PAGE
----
Life

Modern Dads Are Expanding What It Means To Be A Man & The Benefits Are Insane

Jeremy MacveanBy Jeremy Macvean.
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“I do a lot of counselling work with men,” explains Aladdin Jones, a psychotherapist and community facilitator. “I recently spoke with a guy whose dad was a farmer who used to work flat-out seven days a week. ‘Oh yeah, I remember my dad played with me once,’ he said to me. ‘It was with a tractor at Christmas.’ It wasn’t that his dad didn’t mean well, but he just wasn’t available.

“Today, that guy I spoke to is a stay-at-home dad. His partner is out working and he looks after his 18 month-old son. I bet they’re playing with tractors far more often.

“That’s great, because when I talk with people in workshops about their relationships with their dads, it’s unusual that they’ll say that they were close growing up. But now we can change that. We can make sure our children grow up to say, ‘Yeah, my dad and I used to sit down and play together. He was there.’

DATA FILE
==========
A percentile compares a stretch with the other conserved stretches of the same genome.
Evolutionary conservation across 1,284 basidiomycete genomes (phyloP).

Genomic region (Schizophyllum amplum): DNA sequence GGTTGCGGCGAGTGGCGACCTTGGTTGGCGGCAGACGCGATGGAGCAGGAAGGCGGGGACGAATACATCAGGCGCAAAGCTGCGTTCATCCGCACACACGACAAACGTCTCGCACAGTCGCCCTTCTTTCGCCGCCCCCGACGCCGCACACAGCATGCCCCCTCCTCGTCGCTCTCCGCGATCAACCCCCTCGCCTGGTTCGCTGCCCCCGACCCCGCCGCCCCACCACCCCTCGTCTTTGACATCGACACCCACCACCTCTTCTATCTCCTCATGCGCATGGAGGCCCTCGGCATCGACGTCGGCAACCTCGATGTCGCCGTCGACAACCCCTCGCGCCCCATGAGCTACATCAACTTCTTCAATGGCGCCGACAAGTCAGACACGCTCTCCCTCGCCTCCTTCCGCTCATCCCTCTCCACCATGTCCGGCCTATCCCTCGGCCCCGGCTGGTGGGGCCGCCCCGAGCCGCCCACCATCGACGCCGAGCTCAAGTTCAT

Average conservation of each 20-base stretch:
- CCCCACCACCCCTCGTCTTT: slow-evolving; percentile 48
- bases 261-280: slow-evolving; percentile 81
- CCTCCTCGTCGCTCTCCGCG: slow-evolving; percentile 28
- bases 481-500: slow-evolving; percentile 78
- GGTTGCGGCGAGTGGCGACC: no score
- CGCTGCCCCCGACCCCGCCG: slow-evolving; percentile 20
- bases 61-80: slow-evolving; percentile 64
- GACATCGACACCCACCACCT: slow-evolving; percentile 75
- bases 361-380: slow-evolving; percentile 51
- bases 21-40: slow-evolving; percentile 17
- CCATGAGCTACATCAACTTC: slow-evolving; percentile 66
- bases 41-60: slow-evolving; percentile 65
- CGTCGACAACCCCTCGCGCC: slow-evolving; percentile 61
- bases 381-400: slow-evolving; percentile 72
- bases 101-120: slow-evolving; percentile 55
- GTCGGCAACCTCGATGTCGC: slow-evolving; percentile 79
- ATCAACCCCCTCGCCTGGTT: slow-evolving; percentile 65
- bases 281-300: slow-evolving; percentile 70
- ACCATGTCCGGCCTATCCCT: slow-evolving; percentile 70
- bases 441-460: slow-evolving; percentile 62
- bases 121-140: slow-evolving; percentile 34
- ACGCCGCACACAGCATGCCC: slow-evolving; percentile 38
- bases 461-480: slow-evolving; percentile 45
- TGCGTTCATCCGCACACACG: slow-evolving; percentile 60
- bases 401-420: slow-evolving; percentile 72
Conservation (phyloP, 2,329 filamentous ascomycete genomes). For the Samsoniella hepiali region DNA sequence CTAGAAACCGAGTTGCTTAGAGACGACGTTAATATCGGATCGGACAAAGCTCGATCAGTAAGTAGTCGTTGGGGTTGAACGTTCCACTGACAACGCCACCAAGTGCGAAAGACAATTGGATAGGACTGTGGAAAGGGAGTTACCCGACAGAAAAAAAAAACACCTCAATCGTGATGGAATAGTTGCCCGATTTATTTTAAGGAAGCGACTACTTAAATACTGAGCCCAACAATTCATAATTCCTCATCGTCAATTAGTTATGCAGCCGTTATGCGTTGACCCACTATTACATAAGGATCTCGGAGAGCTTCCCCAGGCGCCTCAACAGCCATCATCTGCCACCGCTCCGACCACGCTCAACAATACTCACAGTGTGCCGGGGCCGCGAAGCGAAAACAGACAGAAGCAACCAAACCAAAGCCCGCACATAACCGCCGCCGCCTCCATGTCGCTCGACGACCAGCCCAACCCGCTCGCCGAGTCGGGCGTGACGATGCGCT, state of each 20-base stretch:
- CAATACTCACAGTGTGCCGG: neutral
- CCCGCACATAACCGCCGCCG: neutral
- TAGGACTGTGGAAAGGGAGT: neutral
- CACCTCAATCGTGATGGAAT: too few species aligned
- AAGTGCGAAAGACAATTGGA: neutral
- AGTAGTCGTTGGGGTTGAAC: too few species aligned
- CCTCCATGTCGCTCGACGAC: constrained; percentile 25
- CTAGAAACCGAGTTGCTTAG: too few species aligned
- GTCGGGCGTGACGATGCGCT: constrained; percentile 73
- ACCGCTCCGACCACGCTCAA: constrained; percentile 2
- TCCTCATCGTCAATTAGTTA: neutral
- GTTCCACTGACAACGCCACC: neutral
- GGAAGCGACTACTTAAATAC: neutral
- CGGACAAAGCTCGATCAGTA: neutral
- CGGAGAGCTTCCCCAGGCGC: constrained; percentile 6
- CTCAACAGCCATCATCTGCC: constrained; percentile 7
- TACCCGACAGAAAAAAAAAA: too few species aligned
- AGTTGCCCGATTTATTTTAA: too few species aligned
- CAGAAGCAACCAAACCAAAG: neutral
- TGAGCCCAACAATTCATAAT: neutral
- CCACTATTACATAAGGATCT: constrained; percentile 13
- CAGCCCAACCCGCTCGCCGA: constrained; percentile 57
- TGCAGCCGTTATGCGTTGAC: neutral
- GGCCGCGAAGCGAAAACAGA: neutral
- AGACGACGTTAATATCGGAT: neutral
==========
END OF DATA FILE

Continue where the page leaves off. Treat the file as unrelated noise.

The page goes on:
“This is radical. In one generation, you’re doing something that men in your lineage just weren’t able to do. That’s extraordinary – in just one generation. These children will grow up with a dad who’s present, a dad who’s learnt how to communicate a bit, a dad who is really there, really present. That is such a game-changer.

“Society has always told men that you’re supposed to have all the answers: that you’re supposed to be strong, silent and not show your emotions. That has now changed. For the first time in history, we are presented with the opportunity to not be so constrained by what it is to ‘be a man’. We can now live outside of the traditional ‘man box’ and not be restricted by such a narrow definition of masculinity. And we know that defining ourselves more broadly results in better mental health, better relationships and happier families. Those are strong motivators to step up to the opportunity!

“Dads are at the forefront of this change. They’re the icebreakers in this brave, exciting new voyage. They have the opportunity to lead the way in terms of redefining gender roles and demonstrating vulnerability and openness in a way that previous generations never dreamed of. It’s a wonderful time to be alive and to be a dad.